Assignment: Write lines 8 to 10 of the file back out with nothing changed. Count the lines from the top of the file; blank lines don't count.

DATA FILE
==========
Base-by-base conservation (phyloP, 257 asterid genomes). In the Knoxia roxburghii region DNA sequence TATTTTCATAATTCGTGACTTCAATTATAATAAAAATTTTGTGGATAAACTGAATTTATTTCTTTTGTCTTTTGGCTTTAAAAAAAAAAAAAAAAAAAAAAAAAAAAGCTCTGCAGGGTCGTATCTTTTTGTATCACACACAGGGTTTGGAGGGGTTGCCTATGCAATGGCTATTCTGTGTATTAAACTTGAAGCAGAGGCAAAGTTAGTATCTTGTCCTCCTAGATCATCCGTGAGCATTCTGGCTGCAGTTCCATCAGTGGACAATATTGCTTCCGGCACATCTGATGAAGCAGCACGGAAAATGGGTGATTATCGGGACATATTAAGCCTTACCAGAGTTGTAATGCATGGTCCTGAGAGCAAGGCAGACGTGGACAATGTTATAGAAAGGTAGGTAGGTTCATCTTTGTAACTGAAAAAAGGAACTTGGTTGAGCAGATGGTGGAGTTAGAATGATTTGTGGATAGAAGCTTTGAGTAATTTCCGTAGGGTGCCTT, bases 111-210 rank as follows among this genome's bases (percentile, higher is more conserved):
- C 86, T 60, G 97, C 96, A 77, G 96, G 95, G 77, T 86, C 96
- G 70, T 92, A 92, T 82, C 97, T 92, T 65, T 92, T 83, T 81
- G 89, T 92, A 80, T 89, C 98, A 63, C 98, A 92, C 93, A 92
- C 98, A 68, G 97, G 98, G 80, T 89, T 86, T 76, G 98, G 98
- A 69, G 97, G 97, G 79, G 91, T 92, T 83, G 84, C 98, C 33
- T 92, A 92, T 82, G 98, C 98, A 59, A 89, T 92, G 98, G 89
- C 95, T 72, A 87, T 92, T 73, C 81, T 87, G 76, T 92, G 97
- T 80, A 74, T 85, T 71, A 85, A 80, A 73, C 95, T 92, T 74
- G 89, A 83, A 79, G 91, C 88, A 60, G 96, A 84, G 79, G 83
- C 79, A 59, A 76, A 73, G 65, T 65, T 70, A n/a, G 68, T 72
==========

- C 95, T 72, A 87, T 92, T 73, C 81, T 87, G 76, T 92, G 97
- T 80, A 74, T 85, T 71, A 85, A 80, A 73, C 95, T 92, T 74
- G 89, A 83, A 79, G 91, C 88, A 60, G 96, A 84, G 79, G 83